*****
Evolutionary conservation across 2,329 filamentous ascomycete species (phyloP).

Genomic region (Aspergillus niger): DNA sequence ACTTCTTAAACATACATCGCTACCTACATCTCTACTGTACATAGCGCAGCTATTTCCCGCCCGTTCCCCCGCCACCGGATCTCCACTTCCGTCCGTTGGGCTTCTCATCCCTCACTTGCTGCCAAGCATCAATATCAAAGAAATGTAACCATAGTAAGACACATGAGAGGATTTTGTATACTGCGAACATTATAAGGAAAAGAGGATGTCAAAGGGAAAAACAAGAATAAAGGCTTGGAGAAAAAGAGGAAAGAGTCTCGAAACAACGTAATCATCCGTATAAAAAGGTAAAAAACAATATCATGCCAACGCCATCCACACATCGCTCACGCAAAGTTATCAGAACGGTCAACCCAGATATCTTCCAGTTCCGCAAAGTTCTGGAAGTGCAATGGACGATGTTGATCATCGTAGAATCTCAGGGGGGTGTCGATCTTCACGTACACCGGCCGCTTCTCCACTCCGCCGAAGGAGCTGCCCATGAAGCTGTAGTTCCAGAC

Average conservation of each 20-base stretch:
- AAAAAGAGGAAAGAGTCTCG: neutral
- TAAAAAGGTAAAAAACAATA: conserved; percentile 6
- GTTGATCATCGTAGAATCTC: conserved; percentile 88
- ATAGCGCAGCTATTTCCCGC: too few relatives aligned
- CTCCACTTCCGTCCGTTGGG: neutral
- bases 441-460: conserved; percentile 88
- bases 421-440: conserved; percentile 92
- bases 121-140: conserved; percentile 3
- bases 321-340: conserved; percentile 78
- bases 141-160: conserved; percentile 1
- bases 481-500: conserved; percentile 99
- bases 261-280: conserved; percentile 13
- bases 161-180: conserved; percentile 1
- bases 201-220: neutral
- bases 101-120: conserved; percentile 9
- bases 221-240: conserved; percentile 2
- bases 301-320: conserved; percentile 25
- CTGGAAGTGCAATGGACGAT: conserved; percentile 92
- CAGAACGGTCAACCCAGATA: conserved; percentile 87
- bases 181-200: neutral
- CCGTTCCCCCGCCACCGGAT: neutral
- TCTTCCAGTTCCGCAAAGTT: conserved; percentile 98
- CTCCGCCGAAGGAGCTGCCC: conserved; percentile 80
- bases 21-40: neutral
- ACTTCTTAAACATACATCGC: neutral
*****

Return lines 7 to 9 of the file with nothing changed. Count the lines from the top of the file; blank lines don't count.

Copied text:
- ATAGCGCAGCTATTTCCCGC: too few relatives aligned
- CTCCACTTCCGTCCGTTGGG: neutral
- bases 441-460: conserved; percentile 88